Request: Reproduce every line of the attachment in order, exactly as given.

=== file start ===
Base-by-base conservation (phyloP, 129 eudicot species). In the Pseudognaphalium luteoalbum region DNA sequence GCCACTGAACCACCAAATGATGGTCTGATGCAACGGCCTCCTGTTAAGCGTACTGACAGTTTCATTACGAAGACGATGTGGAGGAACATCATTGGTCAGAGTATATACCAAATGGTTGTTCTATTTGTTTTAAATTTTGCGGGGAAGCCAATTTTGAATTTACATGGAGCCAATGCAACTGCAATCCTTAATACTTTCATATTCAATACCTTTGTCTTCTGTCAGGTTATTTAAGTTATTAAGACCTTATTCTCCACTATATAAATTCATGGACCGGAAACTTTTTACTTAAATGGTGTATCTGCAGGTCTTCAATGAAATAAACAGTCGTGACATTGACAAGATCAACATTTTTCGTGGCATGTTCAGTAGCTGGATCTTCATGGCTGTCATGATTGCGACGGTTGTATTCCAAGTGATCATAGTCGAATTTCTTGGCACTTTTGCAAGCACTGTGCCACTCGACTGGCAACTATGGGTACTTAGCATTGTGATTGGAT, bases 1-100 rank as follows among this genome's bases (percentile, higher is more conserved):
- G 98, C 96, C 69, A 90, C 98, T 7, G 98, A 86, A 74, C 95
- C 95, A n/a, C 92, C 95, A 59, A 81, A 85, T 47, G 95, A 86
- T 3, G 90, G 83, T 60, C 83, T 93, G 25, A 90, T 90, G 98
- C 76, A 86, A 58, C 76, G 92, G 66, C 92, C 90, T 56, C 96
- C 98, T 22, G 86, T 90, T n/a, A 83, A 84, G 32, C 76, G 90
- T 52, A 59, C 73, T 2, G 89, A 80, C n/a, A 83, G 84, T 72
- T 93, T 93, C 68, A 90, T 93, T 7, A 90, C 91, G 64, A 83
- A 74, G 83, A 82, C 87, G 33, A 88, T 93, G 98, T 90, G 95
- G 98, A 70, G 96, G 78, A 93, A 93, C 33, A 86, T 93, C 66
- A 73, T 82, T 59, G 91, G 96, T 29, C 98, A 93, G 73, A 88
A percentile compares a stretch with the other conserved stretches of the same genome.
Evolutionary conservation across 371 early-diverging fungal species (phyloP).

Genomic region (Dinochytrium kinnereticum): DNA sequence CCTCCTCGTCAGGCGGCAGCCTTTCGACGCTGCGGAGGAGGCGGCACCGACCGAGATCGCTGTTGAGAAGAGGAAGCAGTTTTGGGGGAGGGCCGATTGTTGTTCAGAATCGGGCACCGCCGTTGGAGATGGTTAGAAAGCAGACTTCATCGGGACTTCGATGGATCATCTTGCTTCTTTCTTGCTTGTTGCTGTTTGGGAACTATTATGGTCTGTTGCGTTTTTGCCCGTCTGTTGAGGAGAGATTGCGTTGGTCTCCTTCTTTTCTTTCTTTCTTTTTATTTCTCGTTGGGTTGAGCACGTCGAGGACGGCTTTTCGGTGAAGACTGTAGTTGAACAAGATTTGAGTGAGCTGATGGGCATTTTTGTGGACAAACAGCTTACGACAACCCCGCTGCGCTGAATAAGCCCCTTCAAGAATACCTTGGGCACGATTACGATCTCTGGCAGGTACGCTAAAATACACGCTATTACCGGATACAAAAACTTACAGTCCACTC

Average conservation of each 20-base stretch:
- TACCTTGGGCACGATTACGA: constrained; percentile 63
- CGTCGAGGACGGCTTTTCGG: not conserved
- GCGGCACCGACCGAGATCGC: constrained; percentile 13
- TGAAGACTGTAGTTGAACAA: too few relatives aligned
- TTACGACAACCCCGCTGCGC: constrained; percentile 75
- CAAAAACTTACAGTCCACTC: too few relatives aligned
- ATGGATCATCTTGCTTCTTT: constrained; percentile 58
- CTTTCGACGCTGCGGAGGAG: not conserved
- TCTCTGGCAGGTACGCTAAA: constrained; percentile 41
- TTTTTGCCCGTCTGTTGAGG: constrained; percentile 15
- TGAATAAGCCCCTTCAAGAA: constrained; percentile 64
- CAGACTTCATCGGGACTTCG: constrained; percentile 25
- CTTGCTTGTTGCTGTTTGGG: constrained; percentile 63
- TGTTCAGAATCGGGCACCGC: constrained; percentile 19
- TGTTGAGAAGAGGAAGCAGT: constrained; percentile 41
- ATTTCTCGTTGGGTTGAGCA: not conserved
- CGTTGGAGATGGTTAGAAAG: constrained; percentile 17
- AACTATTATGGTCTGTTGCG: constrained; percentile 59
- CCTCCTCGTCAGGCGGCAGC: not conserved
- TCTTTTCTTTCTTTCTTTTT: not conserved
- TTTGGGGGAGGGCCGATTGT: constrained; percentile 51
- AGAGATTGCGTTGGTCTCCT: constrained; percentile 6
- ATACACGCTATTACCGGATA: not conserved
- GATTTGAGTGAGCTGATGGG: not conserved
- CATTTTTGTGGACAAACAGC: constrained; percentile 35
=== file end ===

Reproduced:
Base-by-base conservation (phyloP, 129 eudicot species). In the Pseudognaphalium luteoalbum region DNA sequence GCCACTGAACCACCAAATGATGGTCTGATGCAACGGCCTCCTGTTAAGCGTACTGACAGTTTCATTACGAAGACGATGTGGAGGAACATCATTGGTCAGAGTATATACCAAATGGTTGTTCTATTTGTTTTAAATTTTGCGGGGAAGCCAATTTTGAATTTACATGGAGCCAATGCAACTGCAATCCTTAATACTTTCATATTCAATACCTTTGTCTTCTGTCAGGTTATTTAAGTTATTAAGACCTTATTCTCCACTATATAAATTCATGGACCGGAAACTTTTTACTTAAATGGTGTATCTGCAGGTCTTCAATGAAATAAACAGTCGTGACATTGACAAGATCAACATTTTTCGTGGCATGTTCAGTAGCTGGATCTTCATGGCTGTCATGATTGCGACGGTTGTATTCCAAGTGATCATAGTCGAATTTCTTGGCACTTTTGCAAGCACTGTGCCACTCGACTGGCAACTATGGGTACTTAGCATTGTGATTGGAT, bases 1-100 rank as follows among this genome's bases (percentile, higher is more conserved):
- G 98, C 96, C 69, A 90, C 98, T 7, G 98, A 86, A 74, C 95
- C 95, A n/a, C 92, C 95, A 59, A 81, A 85, T 47, G 95, A 86
- T 3, G 90, G 83, T 60, C 83, T 93, G 25, A 90, T 90, G 98
- C 76, A 86, A 58, C 76, G 92, G 66, C 92, C 90, T 56, C 96
- C 98, T 22, G 86, T 90, T n/a, A 83, A 84, G 32, C 76, G 90
- T 52, A 59, C 73, T 2, G 89, A 80, C n/a, A 83, G 84, T 72
- T 93, T 93, C 68, A 90, T 93, T 7, A 90, C 91, G 64, A 83
- A 74, G 83, A 82, C 87, G 33, A 88, T 93, G 98, T 90, G 95
- G 98, A 70, G 96, G 78, A 93, A 93, C 33, A 86, T 93, C 66
- A 73, T 82, T 59, G 91, G 96, T 29, C 98, A 93, G 73, A 88
A percentile compares a stretch with the other conserved stretches of the same genome.
Evolutionary conservation across 371 early-diverging fungal species (phyloP).

Genomic region (Dinochytrium kinnereticum): DNA sequence CCTCCTCGTCAGGCGGCAGCCTTTCGACGCTGCGGAGGAGGCGGCACCGACCGAGATCGCTGTTGAGAAGAGGAAGCAGTTTTGGGGGAGGGCCGATTGTTGTTCAGAATCGGGCACCGCCGTTGGAGATGGTTAGAAAGCAGACTTCATCGGGACTTCGATGGATCATCTTGCTTCTTTCTTGCTTGTTGCTGTTTGGGAACTATTATGGTCTGTTGCGTTTTTGCCCGTCTGTTGAGGAGAGATTGCGTTGGTCTCCTTCTTTTCTTTCTTTCTTTTTATTTCTCGTTGGGTTGAGCACGTCGAGGACGGCTTTTCGGTGAAGACTGTAGTTGAACAAGATTTGAGTGAGCTGATGGGCATTTTTGTGGACAAACAGCTTACGACAACCCCGCTGCGCTGAATAAGCCCCTTCAAGAATACCTTGGGCACGATTACGATCTCTGGCAGGTACGCTAAAATACACGCTATTACCGGATACAAAAACTTACAGTCCACTC

Average conservation of each 20-base stretch:
- TACCTTGGGCACGATTACGA: constrained; percentile 63
- CGTCGAGGACGGCTTTTCGG: not conserved
- GCGGCACCGACCGAGATCGC: constrained; percentile 13
- TGAAGACTGTAGTTGAACAA: too few relatives aligned
- TTACGACAACCCCGCTGCGC: constrained; percentile 75
- CAAAAACTTACAGTCCACTC: too few relatives aligned
- ATGGATCATCTTGCTTCTTT: constrained; percentile 58
- CTTTCGACGCTGCGGAGGAG: not conserved
- TCTCTGGCAGGTACGCTAAA: constrained; percentile 41
- TTTTTGCCCGTCTGTTGAGG: constrained; percentile 15
- TGAATAAGCCCCTTCAAGAA: constrained; percentile 64
- CAGACTTCATCGGGACTTCG: constrained; percentile 25
- CTTGCTTGTTGCTGTTTGGG: constrained; percentile 63
- TGTTCAGAATCGGGCACCGC: constrained; percentile 19
- TGTTGAGAAGAGGAAGCAGT: constrained; percentile 41
- ATTTCTCGTTGGGTTGAGCA: not conserved
- CGTTGGAGATGGTTAGAAAG: constrained; percentile 17
- AACTATTATGGTCTGTTGCG: constrained; percentile 59
- CCTCCTCGTCAGGCGGCAGC: not conserved
- TCTTTTCTTTCTTTCTTTTT: not conserved
- TTTGGGGGAGGGCCGATTGT: constrained; percentile 51
- AGAGATTGCGTTGGTCTCCT: constrained; percentile 6
- ATACACGCTATTACCGGATA: not conserved
- GATTTGAGTGAGCTGATGGG: not conserved
- CATTTTTGTGGACAAACAGC: constrained; percentile 35